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#83138 - 10/09/02 06:28 PM Biz buzz  
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Frank Lingua, president and CEO of Dissembling Associates, is the nation's leading purveyor of buzzwords, catch phrases and cliches for people too busy to speak plain English. Business Finance contributing editor Dan Danbom interviewed Lingua in his New York City office.


Danbom: Is being a cliche expert a full-time job?


Lingua: Bottom line is I have a full plate 24/7.


Danbom: Is it hard to keep up with the seemingly endless supply of clichés that spew from business?


Lingua: Some days, I don't have the bandwidth. It's like drinking from a fire hydrant.


Danbom: So it's difficult?


Lingua: Harder than nailing Jell-O to the wall.


Danbom: Where do most cliches come from?


Lingua: Stakeholders push the envelope until it's outside the box.


Danbom: How do you track them once they've been coined?


Lingua: It's like herding cats.


Danbom: Can you predict whether a phrase is going to become a cliche?


Lingua: Yes. I skate to where the puck's going to be. Because if you aren't the lead dog, you're not providing a customer-centric proactive solution.


Danbom: Give us a new buzzword that we'll be hearing ad nauseam.


Lingua: "Enronitis" could be a next-generation player.


Danbom: Do people understand your role as a cliche expert?


Lingua: No, they can't get their arms around that. But they aren't incented to.


Danbom: How do people know you're a cliche expert?


Lingua: I walk the walk and talk the talk.


Danbom: Did incomprehensibility come naturally to you?


Lingua: I wasn't wired that way, but it became mission-critical as I strategically focused on my go-forward plan.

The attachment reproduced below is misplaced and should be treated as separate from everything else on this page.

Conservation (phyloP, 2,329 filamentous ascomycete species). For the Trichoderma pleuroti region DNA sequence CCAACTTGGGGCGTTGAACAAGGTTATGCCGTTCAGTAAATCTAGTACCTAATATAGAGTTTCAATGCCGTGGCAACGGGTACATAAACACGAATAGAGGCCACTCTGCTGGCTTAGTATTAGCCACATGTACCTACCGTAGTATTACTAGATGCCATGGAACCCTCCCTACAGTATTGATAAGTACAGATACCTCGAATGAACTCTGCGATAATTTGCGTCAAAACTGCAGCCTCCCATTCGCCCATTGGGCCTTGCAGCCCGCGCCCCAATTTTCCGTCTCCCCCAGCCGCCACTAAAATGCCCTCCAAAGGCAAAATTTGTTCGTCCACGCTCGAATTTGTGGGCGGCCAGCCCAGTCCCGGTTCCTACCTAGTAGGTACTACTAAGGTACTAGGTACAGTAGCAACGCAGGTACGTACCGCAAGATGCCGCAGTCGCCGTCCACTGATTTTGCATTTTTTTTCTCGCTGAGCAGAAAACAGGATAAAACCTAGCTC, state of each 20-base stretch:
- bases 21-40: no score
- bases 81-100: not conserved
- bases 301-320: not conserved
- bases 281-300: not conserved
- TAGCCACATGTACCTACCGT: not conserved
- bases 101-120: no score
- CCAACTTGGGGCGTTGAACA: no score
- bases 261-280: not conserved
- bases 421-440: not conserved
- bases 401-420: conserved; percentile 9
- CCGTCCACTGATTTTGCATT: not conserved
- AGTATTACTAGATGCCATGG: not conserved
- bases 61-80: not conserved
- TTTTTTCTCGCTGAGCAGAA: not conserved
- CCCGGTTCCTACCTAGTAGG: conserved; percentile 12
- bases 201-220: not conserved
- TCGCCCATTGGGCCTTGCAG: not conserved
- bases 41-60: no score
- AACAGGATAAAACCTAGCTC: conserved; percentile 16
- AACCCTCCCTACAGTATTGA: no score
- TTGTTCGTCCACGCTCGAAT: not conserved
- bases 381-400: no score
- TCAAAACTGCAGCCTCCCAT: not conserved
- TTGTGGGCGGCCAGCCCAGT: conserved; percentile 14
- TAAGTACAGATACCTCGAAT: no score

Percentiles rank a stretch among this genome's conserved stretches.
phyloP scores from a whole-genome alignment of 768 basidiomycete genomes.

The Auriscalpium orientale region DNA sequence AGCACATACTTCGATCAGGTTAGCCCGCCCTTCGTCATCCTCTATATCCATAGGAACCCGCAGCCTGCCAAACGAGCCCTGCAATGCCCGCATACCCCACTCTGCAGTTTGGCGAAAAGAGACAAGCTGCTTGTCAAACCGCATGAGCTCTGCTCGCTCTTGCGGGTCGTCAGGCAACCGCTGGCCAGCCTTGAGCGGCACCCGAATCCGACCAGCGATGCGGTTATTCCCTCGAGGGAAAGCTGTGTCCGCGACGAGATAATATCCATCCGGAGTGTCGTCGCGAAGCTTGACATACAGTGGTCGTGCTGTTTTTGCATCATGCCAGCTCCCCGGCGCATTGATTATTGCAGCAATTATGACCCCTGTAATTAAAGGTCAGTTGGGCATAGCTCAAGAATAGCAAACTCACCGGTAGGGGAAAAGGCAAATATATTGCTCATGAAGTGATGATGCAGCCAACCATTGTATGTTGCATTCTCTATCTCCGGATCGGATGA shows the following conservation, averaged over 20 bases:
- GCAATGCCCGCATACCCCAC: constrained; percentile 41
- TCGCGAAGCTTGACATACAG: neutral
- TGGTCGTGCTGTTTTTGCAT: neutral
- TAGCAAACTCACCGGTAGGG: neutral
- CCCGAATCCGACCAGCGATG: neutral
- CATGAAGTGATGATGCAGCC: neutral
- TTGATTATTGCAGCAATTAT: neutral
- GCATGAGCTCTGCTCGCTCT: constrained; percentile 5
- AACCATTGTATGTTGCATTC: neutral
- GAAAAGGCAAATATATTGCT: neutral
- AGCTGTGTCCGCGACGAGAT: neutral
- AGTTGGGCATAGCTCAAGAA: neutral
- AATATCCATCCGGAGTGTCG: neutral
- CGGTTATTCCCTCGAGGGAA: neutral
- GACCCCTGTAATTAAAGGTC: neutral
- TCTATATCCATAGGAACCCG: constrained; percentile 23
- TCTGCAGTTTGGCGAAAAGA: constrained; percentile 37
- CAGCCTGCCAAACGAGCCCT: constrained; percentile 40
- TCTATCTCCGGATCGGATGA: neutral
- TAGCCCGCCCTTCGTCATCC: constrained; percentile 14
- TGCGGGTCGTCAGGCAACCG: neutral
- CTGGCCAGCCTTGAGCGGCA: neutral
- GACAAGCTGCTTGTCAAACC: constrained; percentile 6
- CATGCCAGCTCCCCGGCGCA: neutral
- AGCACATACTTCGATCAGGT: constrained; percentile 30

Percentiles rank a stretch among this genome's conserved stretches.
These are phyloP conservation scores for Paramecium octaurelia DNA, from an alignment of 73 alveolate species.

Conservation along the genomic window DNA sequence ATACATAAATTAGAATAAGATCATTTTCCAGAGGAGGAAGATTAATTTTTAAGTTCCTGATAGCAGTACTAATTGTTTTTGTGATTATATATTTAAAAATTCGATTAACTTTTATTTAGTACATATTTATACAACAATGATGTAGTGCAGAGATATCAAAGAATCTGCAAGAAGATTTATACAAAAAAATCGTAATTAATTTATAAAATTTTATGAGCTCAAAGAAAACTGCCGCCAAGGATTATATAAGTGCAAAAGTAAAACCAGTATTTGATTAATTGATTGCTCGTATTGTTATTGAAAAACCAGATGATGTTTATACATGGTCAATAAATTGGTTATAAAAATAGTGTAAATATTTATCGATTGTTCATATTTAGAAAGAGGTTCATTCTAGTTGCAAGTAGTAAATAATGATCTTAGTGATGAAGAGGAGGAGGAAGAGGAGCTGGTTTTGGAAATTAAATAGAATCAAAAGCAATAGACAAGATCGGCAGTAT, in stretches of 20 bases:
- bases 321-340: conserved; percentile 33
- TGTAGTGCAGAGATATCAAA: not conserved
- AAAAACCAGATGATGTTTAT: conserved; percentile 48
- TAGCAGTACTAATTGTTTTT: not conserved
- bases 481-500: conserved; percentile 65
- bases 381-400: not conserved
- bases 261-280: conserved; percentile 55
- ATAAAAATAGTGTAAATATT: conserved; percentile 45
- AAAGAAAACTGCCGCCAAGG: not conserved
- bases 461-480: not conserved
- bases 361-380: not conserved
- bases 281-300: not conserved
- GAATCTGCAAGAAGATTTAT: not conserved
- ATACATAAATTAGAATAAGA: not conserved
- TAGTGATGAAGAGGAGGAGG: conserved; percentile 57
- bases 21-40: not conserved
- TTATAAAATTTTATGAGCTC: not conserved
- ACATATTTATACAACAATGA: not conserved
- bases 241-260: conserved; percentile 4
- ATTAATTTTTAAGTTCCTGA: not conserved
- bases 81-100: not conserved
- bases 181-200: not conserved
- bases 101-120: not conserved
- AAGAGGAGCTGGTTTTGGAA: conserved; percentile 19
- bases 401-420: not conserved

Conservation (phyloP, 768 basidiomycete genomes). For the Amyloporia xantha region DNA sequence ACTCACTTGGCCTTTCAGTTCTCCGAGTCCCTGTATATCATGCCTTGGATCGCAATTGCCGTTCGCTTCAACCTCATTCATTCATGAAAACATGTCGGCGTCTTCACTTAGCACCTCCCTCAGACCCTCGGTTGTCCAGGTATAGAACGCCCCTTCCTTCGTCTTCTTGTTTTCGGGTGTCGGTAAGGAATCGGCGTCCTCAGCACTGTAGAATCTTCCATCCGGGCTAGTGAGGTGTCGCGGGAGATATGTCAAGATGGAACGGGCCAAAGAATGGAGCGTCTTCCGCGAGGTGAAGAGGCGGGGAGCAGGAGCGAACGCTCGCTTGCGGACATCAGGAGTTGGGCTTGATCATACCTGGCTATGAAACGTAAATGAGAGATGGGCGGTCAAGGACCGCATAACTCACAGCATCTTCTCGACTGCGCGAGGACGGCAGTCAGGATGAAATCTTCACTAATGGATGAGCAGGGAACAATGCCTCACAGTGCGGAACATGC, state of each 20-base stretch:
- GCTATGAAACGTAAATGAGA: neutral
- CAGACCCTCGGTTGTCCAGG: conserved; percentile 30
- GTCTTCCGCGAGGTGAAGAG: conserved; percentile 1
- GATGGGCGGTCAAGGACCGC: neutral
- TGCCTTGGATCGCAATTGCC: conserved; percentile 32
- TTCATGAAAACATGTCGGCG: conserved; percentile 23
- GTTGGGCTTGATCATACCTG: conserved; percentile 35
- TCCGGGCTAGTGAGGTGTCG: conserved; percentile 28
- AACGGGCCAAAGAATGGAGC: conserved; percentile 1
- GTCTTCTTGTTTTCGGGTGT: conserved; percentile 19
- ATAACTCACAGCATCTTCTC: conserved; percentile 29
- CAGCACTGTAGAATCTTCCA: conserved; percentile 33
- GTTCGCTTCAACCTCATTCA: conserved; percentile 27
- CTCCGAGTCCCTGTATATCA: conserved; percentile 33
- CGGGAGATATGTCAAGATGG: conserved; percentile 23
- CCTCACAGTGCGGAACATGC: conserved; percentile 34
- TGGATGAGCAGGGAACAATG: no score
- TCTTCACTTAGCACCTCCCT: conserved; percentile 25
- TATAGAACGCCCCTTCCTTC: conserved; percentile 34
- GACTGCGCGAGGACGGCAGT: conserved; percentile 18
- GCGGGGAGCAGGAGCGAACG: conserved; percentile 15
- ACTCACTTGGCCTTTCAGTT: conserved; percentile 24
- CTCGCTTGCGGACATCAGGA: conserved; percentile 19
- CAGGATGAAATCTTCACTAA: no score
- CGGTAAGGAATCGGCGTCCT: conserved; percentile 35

Danbom: What did you do to develop this talent?


Lingua: It's not rocket science. It's not brain surgery. When you drill down to the granular level, it's just basic blocking and tackling.


Danbom: How do you know if you're successful in your work?


Lingua: At the end of the day, it's all about robust, world-class language solutions.


Danbom: How do you stay ahead of others in the buzzword industry?


Lingua: Net-net, my value proposition is based on maximizing synergies and being first to market with a leveraged, value-added deliverable. That's the opportunity space on a level playing field.


Danbom: Does everyone in business eventually devolve into the sort of mindless drivel you spout?


Lingua: If you walk like a duck and talk like a duck, you're a duck. They all drink the Kool-Aid.


Danbom: Do you read "Dilbert" in the newspaper?


Lingua: My knowledge base is deselective of fiber media.


Danbom: Does that mean "no"?


Lingua: Negative.


Danbom: DOES THAT MEAN "NO"?


Lingua: Let's take your issues offline.


Danbom: NO, WE ARE NOT GOING TO TAKE MY "ISSUES" OFFLINE.


Lingua: You have a result-driven mind-set that isn't a strategic fit with my game plan.


Danbom: I JUST WANT TO PUSH YOUR FACE IN!


Lingua: Your call is very important to me.


Danbom: How can you live with yourself?


Lingua: I eat my own dog food. My vision is to monetize scalable supply chains.


Danbom: When are you going to quit this?


Lingua: I may eventually exit the business to pursue other career opportunities.


#83139 - 10/09/02 06:44 PM Thanks for touching base  
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It's been a best practice revisiting this quality driven, inside the box mindset. I'll need to tweak my knowledge base so as to empower my language with value-added, client focused words.

I can't get that 'ball park' taste out of my mouth...